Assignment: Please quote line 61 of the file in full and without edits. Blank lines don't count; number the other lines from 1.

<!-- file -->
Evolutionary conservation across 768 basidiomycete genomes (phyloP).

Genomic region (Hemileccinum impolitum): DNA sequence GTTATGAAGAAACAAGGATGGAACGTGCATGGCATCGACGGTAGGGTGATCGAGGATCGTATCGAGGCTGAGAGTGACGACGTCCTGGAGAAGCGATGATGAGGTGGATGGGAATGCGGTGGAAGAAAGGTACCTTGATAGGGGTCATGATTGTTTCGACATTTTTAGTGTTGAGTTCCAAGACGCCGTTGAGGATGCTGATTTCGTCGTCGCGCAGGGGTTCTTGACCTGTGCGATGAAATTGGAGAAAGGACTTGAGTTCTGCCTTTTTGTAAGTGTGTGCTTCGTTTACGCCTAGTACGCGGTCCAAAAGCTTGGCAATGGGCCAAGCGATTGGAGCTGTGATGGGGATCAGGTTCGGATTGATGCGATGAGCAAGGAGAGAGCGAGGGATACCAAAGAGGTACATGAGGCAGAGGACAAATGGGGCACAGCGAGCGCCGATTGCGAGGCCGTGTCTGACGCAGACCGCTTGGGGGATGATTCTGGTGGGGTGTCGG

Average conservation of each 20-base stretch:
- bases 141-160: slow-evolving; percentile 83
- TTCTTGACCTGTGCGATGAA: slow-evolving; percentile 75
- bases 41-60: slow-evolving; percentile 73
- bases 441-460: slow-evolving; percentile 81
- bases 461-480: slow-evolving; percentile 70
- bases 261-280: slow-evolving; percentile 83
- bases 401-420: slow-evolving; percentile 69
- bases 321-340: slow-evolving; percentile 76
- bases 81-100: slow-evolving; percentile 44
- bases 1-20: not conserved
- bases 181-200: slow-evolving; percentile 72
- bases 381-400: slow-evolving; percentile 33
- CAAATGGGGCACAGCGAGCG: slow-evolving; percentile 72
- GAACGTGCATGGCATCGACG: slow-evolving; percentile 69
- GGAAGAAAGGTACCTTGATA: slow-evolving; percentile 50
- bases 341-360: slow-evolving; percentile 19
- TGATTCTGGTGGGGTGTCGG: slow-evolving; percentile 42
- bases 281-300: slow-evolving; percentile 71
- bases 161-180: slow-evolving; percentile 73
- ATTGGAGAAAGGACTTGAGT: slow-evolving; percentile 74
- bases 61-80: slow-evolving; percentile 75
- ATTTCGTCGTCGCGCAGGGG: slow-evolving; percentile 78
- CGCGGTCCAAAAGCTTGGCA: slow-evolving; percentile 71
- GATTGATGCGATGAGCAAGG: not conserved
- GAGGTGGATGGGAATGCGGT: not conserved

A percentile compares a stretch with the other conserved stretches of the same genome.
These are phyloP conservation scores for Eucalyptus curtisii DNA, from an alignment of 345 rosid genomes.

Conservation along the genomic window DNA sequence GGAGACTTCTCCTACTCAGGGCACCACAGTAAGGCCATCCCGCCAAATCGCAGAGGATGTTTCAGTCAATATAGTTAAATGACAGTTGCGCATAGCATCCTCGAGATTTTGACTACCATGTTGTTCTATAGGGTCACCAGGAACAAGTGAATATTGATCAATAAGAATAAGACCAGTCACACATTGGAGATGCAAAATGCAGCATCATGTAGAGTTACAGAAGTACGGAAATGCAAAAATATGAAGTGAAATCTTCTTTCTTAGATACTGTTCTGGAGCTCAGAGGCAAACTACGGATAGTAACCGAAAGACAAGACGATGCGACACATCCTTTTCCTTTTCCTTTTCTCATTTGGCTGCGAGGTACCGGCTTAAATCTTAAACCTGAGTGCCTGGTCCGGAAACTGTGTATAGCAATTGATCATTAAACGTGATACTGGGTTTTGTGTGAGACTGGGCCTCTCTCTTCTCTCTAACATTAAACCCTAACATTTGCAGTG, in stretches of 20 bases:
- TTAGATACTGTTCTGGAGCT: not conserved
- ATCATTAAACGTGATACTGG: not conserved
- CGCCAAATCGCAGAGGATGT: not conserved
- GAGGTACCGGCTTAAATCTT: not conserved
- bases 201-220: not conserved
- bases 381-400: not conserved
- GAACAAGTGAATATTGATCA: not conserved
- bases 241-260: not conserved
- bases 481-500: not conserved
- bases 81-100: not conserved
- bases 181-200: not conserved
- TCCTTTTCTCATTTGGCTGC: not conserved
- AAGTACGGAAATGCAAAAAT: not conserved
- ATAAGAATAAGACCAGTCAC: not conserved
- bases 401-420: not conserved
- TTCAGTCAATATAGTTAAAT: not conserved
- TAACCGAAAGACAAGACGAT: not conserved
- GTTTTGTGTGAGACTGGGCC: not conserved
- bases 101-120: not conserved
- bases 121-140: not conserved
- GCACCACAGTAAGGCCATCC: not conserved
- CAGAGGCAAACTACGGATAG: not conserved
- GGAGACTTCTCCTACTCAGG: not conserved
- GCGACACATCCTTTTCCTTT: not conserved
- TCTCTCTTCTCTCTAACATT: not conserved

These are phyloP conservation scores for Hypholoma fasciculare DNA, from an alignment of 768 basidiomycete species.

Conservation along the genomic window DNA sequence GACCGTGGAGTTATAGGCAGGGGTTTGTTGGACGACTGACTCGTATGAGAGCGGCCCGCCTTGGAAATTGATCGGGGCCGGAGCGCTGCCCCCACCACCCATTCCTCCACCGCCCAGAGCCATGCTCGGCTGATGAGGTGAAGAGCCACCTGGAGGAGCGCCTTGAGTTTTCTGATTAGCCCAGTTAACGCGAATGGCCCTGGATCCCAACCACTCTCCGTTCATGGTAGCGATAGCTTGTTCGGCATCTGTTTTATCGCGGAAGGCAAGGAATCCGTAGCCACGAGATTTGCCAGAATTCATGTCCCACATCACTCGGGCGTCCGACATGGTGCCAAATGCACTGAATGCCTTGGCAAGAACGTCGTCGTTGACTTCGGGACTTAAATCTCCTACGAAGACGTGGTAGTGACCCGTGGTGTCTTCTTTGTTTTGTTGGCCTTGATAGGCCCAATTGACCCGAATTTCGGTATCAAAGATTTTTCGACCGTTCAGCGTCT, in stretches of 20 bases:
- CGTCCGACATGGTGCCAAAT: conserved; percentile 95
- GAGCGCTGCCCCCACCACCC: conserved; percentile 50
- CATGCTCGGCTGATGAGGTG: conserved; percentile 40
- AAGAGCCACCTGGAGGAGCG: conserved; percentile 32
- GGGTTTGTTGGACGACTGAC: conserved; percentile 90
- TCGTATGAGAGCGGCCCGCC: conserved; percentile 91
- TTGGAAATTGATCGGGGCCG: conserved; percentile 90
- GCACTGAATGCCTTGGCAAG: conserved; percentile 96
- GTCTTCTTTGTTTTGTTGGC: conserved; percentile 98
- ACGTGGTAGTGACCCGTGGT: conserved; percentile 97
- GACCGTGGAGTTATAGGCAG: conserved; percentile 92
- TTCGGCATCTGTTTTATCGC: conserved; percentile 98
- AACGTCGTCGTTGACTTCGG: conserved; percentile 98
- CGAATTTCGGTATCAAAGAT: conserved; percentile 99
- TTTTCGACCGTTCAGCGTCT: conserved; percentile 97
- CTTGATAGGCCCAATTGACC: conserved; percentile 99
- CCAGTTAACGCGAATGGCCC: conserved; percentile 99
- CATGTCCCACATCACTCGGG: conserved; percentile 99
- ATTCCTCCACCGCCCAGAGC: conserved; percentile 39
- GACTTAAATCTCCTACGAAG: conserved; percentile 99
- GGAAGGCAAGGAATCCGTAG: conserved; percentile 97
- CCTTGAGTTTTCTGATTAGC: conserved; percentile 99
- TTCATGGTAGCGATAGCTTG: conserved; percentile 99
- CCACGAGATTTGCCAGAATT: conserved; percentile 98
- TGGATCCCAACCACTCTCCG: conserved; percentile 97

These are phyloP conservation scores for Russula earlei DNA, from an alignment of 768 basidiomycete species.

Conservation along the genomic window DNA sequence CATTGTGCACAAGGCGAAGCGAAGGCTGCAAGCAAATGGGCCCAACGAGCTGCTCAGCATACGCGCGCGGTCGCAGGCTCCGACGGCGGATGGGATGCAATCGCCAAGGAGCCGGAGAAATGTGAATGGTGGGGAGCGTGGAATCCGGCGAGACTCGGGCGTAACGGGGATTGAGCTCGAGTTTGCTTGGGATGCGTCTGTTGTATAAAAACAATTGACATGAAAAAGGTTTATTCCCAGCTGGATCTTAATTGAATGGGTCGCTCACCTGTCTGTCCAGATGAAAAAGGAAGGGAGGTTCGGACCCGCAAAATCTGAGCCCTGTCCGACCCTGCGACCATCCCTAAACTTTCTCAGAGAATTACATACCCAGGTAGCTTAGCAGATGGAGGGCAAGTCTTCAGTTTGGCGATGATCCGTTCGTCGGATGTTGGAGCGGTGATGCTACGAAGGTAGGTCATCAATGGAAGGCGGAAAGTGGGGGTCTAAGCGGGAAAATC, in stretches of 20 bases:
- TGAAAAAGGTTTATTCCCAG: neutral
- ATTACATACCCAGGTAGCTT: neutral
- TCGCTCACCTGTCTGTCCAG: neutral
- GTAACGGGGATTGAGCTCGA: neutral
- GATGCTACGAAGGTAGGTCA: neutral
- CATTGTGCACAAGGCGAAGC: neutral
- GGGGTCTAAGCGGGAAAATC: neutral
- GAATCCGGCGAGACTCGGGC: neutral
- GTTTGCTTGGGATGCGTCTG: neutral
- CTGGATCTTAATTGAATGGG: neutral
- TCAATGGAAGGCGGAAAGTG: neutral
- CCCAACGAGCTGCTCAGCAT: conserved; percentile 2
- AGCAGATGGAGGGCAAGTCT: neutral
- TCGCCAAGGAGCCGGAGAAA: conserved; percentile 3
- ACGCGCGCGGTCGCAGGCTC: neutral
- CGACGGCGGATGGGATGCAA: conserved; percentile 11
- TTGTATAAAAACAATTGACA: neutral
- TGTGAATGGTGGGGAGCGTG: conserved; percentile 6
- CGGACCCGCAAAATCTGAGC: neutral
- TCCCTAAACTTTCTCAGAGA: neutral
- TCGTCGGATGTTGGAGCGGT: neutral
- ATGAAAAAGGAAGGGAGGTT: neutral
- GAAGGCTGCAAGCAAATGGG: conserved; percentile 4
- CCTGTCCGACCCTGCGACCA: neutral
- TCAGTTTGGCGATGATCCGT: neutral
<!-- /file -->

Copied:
- CATGCTCGGCTGATGAGGTG: conserved; percentile 40